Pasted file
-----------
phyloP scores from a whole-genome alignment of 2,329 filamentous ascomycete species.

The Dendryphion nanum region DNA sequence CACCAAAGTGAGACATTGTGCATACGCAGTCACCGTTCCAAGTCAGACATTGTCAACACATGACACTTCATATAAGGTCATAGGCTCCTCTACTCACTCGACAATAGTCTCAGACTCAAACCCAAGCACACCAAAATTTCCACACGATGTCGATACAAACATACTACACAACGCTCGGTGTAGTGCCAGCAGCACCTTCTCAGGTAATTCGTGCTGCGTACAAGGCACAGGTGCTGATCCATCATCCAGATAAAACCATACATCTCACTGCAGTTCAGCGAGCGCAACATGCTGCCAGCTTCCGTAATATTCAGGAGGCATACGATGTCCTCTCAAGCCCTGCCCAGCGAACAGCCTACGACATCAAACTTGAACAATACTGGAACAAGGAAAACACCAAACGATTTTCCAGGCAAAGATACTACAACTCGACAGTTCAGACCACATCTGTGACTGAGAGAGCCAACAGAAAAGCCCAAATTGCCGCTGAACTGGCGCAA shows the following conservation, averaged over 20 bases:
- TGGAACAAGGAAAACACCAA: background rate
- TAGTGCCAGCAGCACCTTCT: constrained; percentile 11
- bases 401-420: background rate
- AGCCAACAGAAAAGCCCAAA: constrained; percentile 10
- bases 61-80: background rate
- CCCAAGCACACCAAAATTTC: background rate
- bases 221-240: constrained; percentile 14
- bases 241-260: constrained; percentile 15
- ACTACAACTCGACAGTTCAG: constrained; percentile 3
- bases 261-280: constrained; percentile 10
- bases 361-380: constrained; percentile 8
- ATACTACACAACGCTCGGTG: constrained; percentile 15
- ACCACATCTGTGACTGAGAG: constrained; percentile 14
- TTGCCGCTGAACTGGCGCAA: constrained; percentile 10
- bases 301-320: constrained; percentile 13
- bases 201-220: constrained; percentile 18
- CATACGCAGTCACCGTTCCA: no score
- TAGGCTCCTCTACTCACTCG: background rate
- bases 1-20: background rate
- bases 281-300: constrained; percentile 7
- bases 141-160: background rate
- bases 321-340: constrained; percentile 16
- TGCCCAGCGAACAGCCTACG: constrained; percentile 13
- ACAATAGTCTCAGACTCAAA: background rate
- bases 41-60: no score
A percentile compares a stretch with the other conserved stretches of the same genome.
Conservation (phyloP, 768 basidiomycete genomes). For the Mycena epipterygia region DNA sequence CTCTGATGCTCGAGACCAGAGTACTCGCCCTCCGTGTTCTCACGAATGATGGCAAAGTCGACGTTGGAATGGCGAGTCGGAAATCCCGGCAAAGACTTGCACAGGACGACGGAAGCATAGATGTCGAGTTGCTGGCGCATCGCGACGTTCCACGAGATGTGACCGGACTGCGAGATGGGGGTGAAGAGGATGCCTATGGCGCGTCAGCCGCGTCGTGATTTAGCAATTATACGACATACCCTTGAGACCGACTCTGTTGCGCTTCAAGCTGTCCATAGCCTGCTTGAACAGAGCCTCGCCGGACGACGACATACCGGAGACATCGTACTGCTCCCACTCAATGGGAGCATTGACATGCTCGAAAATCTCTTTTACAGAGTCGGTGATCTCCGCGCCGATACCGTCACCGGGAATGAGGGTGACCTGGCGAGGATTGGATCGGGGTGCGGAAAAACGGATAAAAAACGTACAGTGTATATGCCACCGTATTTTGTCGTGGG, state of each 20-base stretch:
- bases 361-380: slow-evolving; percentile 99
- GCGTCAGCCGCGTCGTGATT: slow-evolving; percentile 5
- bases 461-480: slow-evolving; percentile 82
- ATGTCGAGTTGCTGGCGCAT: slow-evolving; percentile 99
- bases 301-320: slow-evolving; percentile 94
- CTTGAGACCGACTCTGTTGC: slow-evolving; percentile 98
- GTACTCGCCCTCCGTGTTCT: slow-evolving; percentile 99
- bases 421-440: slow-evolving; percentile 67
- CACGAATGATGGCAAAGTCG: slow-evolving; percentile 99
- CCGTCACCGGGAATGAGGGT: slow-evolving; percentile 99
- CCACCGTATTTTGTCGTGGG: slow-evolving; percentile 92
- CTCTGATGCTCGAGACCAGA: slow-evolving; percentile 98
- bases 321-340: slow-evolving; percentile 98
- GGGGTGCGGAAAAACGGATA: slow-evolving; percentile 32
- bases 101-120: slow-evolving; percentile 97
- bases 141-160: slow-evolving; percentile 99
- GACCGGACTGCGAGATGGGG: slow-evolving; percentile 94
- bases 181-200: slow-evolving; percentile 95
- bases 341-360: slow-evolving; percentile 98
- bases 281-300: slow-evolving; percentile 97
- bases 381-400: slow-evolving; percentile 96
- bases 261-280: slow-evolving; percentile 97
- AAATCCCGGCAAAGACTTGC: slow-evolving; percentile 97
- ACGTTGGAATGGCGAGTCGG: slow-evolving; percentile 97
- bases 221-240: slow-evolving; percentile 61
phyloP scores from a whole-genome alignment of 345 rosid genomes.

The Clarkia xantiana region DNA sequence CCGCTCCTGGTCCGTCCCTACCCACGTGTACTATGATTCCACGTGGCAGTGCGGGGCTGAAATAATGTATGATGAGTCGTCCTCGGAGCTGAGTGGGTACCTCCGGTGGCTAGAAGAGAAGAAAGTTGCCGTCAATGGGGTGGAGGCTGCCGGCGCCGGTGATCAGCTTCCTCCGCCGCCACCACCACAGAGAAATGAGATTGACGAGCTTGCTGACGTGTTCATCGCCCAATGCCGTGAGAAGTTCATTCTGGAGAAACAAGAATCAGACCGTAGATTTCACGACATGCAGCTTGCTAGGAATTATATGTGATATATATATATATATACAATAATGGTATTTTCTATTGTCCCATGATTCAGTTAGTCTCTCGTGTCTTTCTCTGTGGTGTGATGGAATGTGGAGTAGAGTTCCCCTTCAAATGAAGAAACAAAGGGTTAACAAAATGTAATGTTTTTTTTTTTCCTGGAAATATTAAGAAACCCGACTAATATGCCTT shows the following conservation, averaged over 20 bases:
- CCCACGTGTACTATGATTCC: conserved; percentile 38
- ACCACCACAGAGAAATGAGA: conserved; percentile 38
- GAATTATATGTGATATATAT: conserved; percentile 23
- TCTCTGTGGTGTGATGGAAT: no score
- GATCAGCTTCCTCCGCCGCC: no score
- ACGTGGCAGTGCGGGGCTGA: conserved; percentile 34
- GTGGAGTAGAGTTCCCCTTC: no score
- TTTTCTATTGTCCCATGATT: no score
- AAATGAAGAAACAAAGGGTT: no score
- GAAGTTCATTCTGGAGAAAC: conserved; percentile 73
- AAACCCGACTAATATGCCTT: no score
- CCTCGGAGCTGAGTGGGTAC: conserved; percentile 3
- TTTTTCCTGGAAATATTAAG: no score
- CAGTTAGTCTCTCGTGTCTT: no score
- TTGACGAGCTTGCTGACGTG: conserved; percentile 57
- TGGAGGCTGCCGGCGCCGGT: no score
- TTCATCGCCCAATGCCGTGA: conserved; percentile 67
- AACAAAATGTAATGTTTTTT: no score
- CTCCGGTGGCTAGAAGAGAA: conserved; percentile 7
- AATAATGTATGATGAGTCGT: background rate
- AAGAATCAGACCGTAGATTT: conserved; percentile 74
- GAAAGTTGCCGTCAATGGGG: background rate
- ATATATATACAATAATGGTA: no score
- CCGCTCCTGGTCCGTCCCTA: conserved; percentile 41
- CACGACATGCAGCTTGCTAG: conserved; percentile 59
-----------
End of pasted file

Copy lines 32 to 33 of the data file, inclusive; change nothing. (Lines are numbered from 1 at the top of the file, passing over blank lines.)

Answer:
- bases 461-480: slow-evolving; percentile 82
- ATGTCGAGTTGCTGGCGCAT: slow-evolving; percentile 99